First, we must seek what it is that we are aiming at; then, we must look about for the road by which we can reach it most quickly, said philosopher Seneca [4 BC-65 AD]. Things have not changed much since. For one simple reason — all of us need help, and guidance, in our journey through life.
To cut a long story short. The most successful of people need reminders and fresh articulations of truth: they also need to constantly rethink, redefine, refocus, and strive for excellence. Easier said than done? Not really.
Hence, the big question. Are there any, or set of, universal conditions that guarantee success?
True Success [Penguin/US] by Tom Morris, a reputed professor of philosophy, cuts through the maze and offers seven practical and basic concepts that are a sine qua non for meeting such challenges. It also provides realistic guidelines for turning beliefs into practice and aspirations into realities.
If one of the common maladies of our times is a distorted understanding of success, Morris sets the ball rolling with both purpose and finesse. "Genuine achievement," he says, "[should] begin with something in the inner life of thought, feeling, imagination, and judgment, and provide for our moving into a form of success in the outer world that will resonate deeply with our innermost needs and values." Fine. But, how can we attain the sort of harmony and balance necessary for true success and happiness? Morris is again pragmatic: "The quest for success should be an exciting and fulfilling adventure. A desire for success in any activity should be redefined and enhanced by a broader perspective on what it takes for success in life."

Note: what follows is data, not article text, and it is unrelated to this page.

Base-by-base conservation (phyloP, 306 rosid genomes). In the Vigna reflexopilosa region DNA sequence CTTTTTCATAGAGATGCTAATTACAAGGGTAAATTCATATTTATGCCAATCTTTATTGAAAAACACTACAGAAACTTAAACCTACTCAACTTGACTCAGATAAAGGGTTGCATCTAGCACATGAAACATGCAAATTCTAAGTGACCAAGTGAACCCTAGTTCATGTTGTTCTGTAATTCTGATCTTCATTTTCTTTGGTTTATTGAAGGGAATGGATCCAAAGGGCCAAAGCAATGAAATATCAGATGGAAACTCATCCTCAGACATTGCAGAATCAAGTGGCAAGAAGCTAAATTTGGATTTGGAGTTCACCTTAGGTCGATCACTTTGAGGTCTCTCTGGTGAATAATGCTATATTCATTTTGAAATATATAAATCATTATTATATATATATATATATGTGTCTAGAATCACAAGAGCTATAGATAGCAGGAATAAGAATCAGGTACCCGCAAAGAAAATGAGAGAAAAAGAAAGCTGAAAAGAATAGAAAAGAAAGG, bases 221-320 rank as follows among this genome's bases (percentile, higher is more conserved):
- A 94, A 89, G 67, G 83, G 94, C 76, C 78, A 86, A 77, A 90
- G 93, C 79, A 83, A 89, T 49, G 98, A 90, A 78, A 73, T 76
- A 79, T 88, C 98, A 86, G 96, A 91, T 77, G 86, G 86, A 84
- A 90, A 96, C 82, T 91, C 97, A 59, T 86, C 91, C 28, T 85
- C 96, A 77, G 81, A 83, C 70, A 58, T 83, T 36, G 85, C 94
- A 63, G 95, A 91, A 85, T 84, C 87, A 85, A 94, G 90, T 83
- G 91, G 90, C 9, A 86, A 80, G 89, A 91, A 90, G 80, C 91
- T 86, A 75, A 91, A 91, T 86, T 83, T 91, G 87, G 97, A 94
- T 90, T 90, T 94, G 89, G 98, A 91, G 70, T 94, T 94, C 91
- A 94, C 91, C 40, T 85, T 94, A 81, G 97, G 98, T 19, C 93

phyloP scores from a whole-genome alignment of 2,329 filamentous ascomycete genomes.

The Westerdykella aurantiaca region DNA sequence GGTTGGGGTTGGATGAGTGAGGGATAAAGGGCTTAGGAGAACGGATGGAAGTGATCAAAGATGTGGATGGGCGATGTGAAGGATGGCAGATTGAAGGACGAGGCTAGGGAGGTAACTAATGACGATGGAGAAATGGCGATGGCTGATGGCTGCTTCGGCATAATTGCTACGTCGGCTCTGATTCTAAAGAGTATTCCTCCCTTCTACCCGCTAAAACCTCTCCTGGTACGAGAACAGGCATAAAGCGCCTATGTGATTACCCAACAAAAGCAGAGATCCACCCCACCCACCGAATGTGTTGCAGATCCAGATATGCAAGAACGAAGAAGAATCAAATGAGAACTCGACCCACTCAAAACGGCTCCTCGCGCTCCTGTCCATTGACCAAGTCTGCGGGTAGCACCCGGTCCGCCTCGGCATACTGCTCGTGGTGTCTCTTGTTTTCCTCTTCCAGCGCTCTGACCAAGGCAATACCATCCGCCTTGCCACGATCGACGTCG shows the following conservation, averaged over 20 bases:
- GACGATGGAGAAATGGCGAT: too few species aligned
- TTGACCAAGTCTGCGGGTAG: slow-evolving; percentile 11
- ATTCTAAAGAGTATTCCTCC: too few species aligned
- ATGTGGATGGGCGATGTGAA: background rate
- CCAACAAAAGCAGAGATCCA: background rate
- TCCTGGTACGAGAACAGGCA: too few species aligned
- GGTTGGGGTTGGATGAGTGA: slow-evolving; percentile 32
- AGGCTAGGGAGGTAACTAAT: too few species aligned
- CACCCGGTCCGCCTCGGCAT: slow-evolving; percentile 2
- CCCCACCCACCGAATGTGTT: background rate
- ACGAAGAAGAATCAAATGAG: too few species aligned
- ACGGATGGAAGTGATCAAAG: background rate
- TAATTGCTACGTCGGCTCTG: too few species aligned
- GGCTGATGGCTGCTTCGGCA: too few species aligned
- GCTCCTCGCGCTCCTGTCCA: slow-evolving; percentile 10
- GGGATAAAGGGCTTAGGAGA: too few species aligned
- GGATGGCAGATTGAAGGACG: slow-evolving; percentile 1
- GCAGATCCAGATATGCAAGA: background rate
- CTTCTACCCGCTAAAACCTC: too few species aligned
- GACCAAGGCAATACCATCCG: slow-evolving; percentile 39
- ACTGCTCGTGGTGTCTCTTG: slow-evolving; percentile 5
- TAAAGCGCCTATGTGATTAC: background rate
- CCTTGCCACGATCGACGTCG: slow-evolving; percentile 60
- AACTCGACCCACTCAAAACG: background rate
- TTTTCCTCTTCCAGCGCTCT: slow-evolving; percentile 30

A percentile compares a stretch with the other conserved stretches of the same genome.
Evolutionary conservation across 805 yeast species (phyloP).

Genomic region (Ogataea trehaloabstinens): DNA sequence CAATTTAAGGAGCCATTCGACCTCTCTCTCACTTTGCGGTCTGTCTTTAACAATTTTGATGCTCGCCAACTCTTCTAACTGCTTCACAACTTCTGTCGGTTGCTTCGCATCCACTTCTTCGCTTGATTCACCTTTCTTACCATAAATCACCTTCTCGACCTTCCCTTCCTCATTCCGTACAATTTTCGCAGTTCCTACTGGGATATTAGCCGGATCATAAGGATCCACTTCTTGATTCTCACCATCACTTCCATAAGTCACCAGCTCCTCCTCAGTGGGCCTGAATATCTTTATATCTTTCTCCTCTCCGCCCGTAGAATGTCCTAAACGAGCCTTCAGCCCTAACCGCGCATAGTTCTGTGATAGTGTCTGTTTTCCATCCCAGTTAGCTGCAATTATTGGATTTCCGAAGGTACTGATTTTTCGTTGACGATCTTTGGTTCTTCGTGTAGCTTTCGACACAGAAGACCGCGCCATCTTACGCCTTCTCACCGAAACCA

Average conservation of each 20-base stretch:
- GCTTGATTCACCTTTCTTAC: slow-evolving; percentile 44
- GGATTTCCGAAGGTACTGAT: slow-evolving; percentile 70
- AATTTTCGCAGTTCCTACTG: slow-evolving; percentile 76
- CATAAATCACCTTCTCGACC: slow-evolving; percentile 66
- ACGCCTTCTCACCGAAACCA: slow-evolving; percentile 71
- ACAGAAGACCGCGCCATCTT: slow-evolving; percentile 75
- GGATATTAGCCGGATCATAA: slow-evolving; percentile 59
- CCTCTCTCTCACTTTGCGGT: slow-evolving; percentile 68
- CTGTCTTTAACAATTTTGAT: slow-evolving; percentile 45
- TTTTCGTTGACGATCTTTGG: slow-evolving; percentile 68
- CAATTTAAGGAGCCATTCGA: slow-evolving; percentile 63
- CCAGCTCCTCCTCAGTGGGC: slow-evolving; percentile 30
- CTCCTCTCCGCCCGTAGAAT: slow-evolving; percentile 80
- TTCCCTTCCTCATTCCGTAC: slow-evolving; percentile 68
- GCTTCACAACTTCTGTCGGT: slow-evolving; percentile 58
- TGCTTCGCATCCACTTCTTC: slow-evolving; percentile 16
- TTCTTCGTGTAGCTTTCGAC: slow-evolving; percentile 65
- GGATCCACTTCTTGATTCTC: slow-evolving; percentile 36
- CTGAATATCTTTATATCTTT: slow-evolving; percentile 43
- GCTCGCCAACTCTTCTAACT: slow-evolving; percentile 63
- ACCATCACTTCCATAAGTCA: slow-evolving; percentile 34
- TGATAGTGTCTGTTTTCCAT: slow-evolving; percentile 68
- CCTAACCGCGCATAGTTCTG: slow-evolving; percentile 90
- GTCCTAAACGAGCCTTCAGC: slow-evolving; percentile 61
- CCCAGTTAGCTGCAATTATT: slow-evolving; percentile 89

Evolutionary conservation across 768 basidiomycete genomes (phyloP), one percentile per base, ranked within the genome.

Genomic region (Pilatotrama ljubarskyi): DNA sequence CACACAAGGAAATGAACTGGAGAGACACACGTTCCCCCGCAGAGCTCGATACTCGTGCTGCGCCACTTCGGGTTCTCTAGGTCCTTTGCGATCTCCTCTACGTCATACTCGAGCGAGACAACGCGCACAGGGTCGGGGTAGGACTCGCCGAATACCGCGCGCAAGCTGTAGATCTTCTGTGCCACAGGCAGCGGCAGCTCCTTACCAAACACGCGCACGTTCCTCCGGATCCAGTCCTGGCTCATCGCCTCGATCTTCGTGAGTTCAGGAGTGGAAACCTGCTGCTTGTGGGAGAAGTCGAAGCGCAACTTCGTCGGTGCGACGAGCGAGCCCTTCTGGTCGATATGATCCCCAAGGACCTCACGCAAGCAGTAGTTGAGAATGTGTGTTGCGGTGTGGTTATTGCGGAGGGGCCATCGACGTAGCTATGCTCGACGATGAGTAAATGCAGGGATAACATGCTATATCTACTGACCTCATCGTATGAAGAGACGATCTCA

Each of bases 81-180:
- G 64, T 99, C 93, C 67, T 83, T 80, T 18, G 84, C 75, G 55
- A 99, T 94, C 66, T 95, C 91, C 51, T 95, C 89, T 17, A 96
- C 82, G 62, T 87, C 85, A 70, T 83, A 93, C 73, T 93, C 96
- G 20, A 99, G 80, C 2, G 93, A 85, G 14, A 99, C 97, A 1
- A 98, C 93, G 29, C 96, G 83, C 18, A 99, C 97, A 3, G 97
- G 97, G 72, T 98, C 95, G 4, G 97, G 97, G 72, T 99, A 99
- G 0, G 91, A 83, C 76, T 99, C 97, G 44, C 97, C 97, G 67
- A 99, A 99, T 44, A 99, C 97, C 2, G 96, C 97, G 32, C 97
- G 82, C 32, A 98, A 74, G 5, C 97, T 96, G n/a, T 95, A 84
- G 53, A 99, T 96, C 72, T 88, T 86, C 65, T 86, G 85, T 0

Morris does not shed new light on old problems; rather, he draws inspiration from the great thinkers of the past, and explores the continued relevance of their message in the troubled times we now live in. Interestingly, Morris arms his philosophical Armageddon with the kind of success that is available to every human being too — living, breathing and thinking — which only means using your talents and following your heart, without in any way equating wealth, fame, power, or high social status with success.
Morris lays great emphasis on the power of imaginative vision, self-talk, inner self-reminders, and envisioning goals. Also, persistence, above all. His practical sound bytes, or 7-Cs, will work, he emphasises, only if they are embodied, used, lived and integrated into our lives at the most fundamental level of habit: clear conception, confidence, focused concentration, stubborn consistency, emotional commitment, good character, and capacity to enjoy the process.
Philosophers have always identified the basic dimensions of human life as: the intellectual dimension, which aims at truth; the aesthetic dimension, which aims at beauty; the moral dimension, which aims at goodness; and, the spiritual dimension, which aims at God. Dimension is where the action is. Philosophical dimensions must be cultivated for true excellence to be attained. However, there's no halfway house in this sojourn. Says Morris, "A spiritual malaise… within any person, inevitably infects relations between, and among persons, preventing them from being the best that they can be."
He is spot on. Because, "The secret of success," as Benjamin Disraeli articulated, "is constancy of purpose." No more, no less. Right? You bet.